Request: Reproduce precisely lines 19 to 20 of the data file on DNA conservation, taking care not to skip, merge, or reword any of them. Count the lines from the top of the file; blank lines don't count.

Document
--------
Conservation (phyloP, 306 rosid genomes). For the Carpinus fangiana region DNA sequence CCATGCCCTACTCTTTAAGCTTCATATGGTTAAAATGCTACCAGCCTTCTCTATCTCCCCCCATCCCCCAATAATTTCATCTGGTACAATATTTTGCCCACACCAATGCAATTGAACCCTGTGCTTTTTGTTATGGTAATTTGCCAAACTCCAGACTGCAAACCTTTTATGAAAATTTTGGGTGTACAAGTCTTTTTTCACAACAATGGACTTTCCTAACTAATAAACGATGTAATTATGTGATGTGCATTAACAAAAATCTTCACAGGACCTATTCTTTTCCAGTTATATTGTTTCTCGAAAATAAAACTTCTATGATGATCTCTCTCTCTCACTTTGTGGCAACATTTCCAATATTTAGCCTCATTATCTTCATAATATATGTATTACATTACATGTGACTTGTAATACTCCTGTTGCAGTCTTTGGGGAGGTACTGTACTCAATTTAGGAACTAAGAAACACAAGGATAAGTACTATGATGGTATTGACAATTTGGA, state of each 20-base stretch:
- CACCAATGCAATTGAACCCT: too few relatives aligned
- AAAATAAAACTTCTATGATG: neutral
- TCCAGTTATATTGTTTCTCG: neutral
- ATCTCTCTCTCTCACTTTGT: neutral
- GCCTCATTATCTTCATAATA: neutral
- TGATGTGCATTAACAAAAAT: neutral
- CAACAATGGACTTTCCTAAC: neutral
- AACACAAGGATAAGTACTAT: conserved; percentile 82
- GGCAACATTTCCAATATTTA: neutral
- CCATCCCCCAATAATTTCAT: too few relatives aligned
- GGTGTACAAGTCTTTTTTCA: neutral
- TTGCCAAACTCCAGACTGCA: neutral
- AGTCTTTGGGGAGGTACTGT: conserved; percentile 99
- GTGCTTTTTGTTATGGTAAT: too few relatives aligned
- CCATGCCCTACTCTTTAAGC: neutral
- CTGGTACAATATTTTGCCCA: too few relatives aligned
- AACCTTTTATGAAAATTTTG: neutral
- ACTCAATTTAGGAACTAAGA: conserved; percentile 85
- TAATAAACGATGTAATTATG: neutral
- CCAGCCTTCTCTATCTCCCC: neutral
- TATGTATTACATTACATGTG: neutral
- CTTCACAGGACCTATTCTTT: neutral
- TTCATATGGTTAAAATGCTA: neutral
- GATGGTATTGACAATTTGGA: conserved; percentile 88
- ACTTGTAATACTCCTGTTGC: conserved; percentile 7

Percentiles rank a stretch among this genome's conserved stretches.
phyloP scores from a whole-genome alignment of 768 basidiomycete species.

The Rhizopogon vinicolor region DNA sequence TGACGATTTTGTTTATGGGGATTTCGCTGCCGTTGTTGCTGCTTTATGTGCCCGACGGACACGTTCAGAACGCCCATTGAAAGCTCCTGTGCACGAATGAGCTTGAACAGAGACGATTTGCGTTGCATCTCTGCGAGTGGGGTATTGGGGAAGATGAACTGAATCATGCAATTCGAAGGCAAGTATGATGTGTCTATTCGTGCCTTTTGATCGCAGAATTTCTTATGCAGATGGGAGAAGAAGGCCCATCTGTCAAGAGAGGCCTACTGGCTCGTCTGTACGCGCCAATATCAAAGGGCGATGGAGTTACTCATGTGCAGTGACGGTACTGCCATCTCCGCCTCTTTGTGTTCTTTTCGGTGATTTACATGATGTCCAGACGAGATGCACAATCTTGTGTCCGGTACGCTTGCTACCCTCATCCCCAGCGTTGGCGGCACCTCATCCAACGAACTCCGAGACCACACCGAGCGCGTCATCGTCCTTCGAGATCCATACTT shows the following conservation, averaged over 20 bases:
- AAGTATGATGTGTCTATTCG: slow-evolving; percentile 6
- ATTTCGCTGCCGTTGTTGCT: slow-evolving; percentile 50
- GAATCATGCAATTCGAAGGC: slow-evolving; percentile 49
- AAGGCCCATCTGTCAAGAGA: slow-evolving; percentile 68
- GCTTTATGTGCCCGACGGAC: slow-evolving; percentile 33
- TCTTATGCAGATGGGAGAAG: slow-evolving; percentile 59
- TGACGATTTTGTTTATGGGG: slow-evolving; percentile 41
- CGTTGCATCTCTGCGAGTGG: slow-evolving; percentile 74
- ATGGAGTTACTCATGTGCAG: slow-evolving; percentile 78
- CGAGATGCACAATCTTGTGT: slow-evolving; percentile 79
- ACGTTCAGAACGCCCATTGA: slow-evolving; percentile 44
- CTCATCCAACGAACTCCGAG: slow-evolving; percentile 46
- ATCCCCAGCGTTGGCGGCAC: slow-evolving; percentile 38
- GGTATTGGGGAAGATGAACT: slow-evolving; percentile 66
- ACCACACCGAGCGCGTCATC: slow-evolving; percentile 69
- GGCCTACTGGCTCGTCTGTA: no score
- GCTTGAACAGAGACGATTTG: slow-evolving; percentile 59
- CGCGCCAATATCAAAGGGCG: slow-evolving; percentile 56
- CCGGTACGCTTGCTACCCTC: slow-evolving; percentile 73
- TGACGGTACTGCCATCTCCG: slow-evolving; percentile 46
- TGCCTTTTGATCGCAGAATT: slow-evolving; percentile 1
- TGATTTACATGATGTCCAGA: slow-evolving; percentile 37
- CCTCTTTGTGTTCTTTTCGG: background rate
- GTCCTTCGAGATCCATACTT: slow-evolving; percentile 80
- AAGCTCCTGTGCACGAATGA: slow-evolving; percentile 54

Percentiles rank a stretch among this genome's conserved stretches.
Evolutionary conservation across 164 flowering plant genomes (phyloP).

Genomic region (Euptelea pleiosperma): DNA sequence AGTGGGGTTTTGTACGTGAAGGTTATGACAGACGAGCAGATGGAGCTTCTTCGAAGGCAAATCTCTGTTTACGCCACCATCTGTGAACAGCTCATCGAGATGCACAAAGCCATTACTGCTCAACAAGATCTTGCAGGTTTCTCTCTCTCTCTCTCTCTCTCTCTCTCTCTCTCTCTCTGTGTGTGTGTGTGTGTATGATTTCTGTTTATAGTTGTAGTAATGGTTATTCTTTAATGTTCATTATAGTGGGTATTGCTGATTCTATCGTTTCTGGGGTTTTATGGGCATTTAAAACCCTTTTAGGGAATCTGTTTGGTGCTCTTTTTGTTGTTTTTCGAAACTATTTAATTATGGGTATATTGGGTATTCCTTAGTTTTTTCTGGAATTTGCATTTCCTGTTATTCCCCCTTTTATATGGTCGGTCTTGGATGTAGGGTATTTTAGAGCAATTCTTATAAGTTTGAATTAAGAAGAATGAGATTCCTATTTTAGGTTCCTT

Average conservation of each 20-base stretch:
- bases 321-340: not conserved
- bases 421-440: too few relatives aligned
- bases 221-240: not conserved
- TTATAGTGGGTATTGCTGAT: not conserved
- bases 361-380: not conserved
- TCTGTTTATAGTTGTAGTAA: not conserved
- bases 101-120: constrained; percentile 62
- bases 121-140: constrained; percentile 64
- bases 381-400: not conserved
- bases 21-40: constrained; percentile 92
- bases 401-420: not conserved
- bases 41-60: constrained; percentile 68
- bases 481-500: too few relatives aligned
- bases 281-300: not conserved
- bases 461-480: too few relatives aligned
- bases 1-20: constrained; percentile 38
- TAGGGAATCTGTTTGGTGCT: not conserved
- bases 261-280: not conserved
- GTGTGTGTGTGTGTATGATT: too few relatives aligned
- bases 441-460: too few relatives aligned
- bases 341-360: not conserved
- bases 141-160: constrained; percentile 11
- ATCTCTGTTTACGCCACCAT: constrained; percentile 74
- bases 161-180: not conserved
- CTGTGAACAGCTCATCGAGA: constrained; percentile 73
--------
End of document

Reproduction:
- ACTCAATTTAGGAACTAAGA: conserved; percentile 85
- TAATAAACGATGTAATTATG: neutral